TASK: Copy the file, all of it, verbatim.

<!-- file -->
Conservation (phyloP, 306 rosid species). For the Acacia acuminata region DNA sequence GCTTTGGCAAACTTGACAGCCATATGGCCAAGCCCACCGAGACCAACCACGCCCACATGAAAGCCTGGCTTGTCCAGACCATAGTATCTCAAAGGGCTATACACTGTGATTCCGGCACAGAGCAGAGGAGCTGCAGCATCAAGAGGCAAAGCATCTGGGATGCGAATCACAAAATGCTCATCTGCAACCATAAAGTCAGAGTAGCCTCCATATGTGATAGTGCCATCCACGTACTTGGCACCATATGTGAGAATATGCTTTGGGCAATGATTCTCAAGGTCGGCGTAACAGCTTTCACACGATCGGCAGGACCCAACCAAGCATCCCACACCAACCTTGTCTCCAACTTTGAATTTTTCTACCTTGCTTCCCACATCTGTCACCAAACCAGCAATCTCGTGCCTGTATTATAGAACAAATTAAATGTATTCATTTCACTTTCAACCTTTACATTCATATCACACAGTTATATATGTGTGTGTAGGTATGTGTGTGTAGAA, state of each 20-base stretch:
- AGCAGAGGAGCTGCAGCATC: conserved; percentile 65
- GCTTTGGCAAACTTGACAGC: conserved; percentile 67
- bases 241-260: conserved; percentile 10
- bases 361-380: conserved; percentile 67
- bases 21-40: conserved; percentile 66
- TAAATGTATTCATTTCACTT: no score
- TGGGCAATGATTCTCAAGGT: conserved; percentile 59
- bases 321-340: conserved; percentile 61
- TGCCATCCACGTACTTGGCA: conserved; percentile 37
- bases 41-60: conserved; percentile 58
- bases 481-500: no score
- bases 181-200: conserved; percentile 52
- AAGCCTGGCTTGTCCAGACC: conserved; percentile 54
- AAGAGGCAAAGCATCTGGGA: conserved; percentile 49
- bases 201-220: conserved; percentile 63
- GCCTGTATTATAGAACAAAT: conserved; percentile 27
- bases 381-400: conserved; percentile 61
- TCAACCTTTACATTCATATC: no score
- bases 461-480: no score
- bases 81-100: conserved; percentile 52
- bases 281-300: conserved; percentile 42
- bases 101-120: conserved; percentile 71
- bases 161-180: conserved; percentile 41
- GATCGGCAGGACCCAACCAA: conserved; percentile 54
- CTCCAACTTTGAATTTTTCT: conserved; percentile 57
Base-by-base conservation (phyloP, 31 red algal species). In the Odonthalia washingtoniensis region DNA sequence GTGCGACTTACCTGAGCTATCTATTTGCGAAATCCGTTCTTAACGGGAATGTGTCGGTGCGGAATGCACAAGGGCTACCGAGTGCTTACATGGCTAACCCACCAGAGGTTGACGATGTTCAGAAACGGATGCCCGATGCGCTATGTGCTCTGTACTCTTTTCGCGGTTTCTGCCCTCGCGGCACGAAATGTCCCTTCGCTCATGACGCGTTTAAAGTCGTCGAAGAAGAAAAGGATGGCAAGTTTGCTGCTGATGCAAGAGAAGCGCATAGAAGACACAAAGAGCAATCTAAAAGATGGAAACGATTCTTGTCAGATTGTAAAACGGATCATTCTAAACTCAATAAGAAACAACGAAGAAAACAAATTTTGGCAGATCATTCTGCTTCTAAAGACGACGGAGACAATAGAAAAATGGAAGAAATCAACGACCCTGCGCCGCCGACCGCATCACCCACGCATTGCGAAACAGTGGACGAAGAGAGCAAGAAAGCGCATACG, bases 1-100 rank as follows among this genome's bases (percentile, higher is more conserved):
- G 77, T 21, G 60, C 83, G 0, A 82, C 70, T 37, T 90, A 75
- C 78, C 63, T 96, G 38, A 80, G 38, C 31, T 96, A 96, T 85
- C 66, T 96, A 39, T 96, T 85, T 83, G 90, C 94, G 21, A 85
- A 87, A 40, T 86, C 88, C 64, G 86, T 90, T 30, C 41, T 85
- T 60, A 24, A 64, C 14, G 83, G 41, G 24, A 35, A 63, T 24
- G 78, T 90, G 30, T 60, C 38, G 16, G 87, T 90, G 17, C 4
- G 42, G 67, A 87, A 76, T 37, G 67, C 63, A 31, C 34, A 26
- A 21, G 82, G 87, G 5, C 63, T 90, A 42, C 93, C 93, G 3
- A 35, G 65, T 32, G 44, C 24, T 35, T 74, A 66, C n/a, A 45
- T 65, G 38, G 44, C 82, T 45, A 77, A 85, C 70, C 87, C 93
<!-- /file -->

Conservation (phyloP, 306 rosid species). For the Acacia acuminata region DNA sequence GCTTTGGCAAACTTGACAGCCATATGGCCAAGCCCACCGAGACCAACCACGCCCACATGAAAGCCTGGCTTGTCCAGACCATAGTATCTCAAAGGGCTATACACTGTGATTCCGGCACAGAGCAGAGGAGCTGCAGCATCAAGAGGCAAAGCATCTGGGATGCGAATCACAAAATGCTCATCTGCAACCATAAAGTCAGAGTAGCCTCCATATGTGATAGTGCCATCCACGTACTTGGCACCATATGTGAGAATATGCTTTGGGCAATGATTCTCAAGGTCGGCGTAACAGCTTTCACACGATCGGCAGGACCCAACCAAGCATCCCACACCAACCTTGTCTCCAACTTTGAATTTTTCTACCTTGCTTCCCACATCTGTCACCAAACCAGCAATCTCGTGCCTGTATTATAGAACAAATTAAATGTATTCATTTCACTTTCAACCTTTACATTCATATCACACAGTTATATATGTGTGTGTAGGTATGTGTGTGTAGAA, state of each 20-base stretch:
- AGCAGAGGAGCTGCAGCATC: conserved; percentile 65
- GCTTTGGCAAACTTGACAGC: conserved; percentile 67
- bases 241-260: conserved; percentile 10
- bases 361-380: conserved; percentile 67
- bases 21-40: conserved; percentile 66
- TAAATGTATTCATTTCACTT: no score
- TGGGCAATGATTCTCAAGGT: conserved; percentile 59
- bases 321-340: conserved; percentile 61
- TGCCATCCACGTACTTGGCA: conserved; percentile 37
- bases 41-60: conserved; percentile 58
- bases 481-500: no score
- bases 181-200: conserved; percentile 52
- AAGCCTGGCTTGTCCAGACC: conserved; percentile 54
- AAGAGGCAAAGCATCTGGGA: conserved; percentile 49
- bases 201-220: conserved; percentile 63
- GCCTGTATTATAGAACAAAT: conserved; percentile 27
- bases 381-400: conserved; percentile 61
- TCAACCTTTACATTCATATC: no score
- bases 461-480: no score
- bases 81-100: conserved; percentile 52
- bases 281-300: conserved; percentile 42
- bases 101-120: conserved; percentile 71
- bases 161-180: conserved; percentile 41
- GATCGGCAGGACCCAACCAA: conserved; percentile 54
- CTCCAACTTTGAATTTTTCT: conserved; percentile 57
Base-by-base conservation (phyloP, 31 red algal species). In the Odonthalia washingtoniensis region DNA sequence GTGCGACTTACCTGAGCTATCTATTTGCGAAATCCGTTCTTAACGGGAATGTGTCGGTGCGGAATGCACAAGGGCTACCGAGTGCTTACATGGCTAACCCACCAGAGGTTGACGATGTTCAGAAACGGATGCCCGATGCGCTATGTGCTCTGTACTCTTTTCGCGGTTTCTGCCCTCGCGGCACGAAATGTCCCTTCGCTCATGACGCGTTTAAAGTCGTCGAAGAAGAAAAGGATGGCAAGTTTGCTGCTGATGCAAGAGAAGCGCATAGAAGACACAAAGAGCAATCTAAAAGATGGAAACGATTCTTGTCAGATTGTAAAACGGATCATTCTAAACTCAATAAGAAACAACGAAGAAAACAAATTTTGGCAGATCATTCTGCTTCTAAAGACGACGGAGACAATAGAAAAATGGAAGAAATCAACGACCCTGCGCCGCCGACCGCATCACCCACGCATTGCGAAACAGTGGACGAAGAGAGCAAGAAAGCGCATACG, bases 1-100 rank as follows among this genome's bases (percentile, higher is more conserved):
- G 77, T 21, G 60, C 83, G 0, A 82, C 70, T 37, T 90, A 75
- C 78, C 63, T 96, G 38, A 80, G 38, C 31, T 96, A 96, T 85
- C 66, T 96, A 39, T 96, T 85, T 83, G 90, C 94, G 21, A 85
- A 87, A 40, T 86, C 88, C 64, G 86, T 90, T 30, C 41, T 85
- T 60, A 24, A 64, C 14, G 83, G 41, G 24, A 35, A 63, T 24
- G 78, T 90, G 30, T 60, C 38, G 16, G 87, T 90, G 17, C 4
- G 42, G 67, A 87, A 76, T 37, G 67, C 63, A 31, C 34, A 26
- A 21, G 82, G 87, G 5, C 63, T 90, A 42, C 93, C 93, G 3
- A 35, G 65, T 32, G 44, C 24, T 35, T 74, A 66, C n/a, A 45
- T 65, G 38, G 44, C 82, T 45, A 77, A 85, C 70, C 87, C 93